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The Past, in Plural

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"The future's what you make it," John Connor told her once, five feet and five timelines (ten, twenty, fifty, she has them all, a directory of all the times the world will end) away. She's not sure anymore; time is a curving line with bright points that spread across so many futures, but this place is the one they always come back to. A room in barracks a thousand feet below the surface of the earth, John Conner five feet away, and she shouldn't remember anymore.

Neither of them should, but they do; he remembers his past in plural, more than any human should carry. He wakes in the morning with their names on his lips, running syllables together like liquid; Catherine-Lydia-Carol-Anne-Michelle-Marissa-Angela-Janet mixed inexorably in his head, memorials of what-was-once and what-wasn't-quite and what-is-now that he refuses to forget. He looks for friends who have never been born, friends that died days, weeks, years before this day, blinks in surprise at the people who respond to his call when they aren't who they were before.

She wonders how he keeps them straight; human brains are such fragile things, organic matter that's so easily damaged, electrical impulses that connect points of data, organize sensory input, record the past in uncertain detail that he remembers so he can change it.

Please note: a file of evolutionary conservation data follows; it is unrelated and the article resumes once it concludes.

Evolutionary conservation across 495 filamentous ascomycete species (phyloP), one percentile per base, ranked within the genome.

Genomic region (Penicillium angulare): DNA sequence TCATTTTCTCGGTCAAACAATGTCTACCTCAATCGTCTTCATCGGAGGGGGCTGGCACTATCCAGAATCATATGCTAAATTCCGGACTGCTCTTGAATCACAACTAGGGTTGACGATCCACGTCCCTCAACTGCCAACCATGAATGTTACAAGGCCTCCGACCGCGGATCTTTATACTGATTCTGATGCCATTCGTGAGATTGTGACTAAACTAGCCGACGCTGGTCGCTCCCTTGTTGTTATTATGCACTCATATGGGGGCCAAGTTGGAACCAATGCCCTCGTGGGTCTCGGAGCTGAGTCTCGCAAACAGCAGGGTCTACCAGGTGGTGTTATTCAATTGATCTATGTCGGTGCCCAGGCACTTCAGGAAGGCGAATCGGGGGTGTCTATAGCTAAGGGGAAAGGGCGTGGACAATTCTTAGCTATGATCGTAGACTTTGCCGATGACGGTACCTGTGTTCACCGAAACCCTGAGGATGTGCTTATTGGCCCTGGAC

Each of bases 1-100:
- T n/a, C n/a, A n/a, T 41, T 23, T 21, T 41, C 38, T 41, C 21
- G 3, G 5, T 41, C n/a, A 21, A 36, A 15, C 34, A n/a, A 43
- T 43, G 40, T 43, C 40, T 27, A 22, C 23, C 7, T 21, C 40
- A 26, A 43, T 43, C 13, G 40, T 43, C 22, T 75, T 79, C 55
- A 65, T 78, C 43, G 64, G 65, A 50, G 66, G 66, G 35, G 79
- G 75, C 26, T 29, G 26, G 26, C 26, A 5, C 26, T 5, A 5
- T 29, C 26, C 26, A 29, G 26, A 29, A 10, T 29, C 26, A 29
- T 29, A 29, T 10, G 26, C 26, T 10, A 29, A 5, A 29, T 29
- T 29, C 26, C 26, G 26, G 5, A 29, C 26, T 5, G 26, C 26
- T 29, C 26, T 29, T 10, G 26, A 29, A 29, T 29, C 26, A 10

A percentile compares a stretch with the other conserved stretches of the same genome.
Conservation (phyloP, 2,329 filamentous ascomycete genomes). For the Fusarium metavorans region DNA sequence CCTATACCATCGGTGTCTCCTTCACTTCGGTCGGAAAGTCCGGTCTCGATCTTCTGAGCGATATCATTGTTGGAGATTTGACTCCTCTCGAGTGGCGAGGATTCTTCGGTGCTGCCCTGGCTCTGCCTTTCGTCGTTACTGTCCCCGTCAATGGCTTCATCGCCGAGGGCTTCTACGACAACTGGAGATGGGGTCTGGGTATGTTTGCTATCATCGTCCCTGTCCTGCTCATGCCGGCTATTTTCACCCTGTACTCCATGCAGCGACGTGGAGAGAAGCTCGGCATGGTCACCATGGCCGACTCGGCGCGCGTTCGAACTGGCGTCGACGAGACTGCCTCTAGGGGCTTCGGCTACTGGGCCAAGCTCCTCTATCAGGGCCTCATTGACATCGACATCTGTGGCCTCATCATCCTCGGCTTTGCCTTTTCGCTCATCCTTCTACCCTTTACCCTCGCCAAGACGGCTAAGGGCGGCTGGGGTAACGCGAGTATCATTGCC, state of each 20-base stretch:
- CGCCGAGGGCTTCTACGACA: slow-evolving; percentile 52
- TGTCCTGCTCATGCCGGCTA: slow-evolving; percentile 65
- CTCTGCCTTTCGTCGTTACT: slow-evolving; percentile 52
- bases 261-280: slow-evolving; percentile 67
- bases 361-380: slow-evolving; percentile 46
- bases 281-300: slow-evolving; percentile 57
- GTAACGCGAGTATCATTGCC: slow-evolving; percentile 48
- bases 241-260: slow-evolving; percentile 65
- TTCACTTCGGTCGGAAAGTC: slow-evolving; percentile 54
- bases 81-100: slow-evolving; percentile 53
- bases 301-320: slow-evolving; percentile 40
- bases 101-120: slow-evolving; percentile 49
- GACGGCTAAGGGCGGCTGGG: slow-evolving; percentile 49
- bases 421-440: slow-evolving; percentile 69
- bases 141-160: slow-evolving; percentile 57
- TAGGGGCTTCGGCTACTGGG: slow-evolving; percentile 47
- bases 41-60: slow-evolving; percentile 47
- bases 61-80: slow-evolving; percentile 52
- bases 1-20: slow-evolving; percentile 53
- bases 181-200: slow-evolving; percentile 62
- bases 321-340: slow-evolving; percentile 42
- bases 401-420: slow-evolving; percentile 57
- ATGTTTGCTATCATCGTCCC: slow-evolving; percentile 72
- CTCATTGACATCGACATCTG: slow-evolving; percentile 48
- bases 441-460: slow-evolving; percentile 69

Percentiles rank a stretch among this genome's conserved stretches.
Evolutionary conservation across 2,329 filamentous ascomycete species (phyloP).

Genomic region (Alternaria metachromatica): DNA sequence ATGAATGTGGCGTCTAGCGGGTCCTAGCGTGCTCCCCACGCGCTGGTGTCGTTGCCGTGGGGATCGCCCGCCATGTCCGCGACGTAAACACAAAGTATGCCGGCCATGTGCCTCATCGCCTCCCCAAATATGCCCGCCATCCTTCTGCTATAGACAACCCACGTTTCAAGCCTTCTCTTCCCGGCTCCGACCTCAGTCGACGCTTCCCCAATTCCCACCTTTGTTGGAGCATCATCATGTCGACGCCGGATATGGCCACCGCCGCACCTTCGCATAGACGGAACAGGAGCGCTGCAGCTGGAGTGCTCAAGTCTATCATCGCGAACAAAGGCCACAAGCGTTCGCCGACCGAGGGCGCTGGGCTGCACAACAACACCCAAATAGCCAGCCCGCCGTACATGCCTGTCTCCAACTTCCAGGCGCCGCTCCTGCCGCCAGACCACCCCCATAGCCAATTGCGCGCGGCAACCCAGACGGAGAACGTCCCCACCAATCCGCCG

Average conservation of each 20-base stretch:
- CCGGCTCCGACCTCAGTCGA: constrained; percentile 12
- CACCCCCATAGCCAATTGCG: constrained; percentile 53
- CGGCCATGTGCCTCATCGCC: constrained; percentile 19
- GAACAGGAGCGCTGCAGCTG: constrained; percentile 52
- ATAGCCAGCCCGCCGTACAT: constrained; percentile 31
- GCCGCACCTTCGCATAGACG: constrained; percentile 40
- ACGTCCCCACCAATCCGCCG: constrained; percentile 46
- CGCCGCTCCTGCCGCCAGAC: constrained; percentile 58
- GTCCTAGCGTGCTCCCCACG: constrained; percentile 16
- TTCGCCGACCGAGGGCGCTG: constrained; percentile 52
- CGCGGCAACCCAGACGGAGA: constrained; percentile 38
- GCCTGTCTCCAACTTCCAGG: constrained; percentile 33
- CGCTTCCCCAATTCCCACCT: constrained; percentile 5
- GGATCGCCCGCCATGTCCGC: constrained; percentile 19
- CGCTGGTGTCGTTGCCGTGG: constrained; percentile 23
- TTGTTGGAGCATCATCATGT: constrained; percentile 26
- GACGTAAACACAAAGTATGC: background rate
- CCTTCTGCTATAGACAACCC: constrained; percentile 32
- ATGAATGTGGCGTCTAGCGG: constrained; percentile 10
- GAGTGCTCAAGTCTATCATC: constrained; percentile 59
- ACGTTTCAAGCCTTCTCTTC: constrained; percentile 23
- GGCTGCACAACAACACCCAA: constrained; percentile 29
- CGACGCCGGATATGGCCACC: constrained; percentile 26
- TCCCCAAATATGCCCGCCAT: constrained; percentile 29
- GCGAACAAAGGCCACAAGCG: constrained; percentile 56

She folds her hands in her lap; fifteen, he tells her, sixteen, and she learns the life of a girl she'd never met (he's never told her who, she's never asked), becoming her, this pretty-smart human female ("I do not understand," she told him when he grinned at her. "What is a babe?") who is supposed to help him change the world.

He shaped her, but something (someone) else shaped her too, this girl (who, she never asked, she should have asked, why would she have asked?) he knows, knew, once knew, will know, maybe here and now, maybe sometime else. He watched her while he typed, tweaking her this way and that until his eyes went distant and strangely soft.

"Who am I?" she asks. She isn't sure what it means; identity is for humans, their need to be something unlike what others already are. There's an edge to her voice that she's never heard; her programming processes it and finds no reference. He hadn't programmed her to know.

He leans back, arms folded over his stomach, seeping satisfaction like a scent. "That, you'll have to figure out for yourself." Bloodshot eyes meet hers, filled with something she can't name. "Good hunting, Cameron," he tells her, and she blinks and feels it settle over her, into her, like a mark her kind could see shining out of her skin, making her something new.

Cameron.

She still doesn't understand what he meant.


The first time, she's too late; she found their bodies spread across a warehouse in Colorado, blood soaking into her shoes as she searches the silent building, recording the past for the future that has changed.

Her programming doesn't covered failure.

"No," she whispers, and "Not yet," and "John"; she kneels in a warm puddle and pulls his head into her lap, touches features twenty years too young. "Not this one."


The second time, she's too early; the third, the world ended too soon. She walks through nuclear fallout that pits her skin, searching for him through bunkers buried in solid lead until her system forces her to leave. The fourth, he was never born; Sarah Connor's grave is lost beneath a nuclear winter where nothing had survived.

She wonders where the other terminators are, then wonders why she doesn't care.


Once, it's a girl.

"John," she says when the girl looks up, needle dropping from one shaking hand, black-lined, bloodshot eyes hazy and inhumanly blank, so like John that she reaches for her without thinking. "John."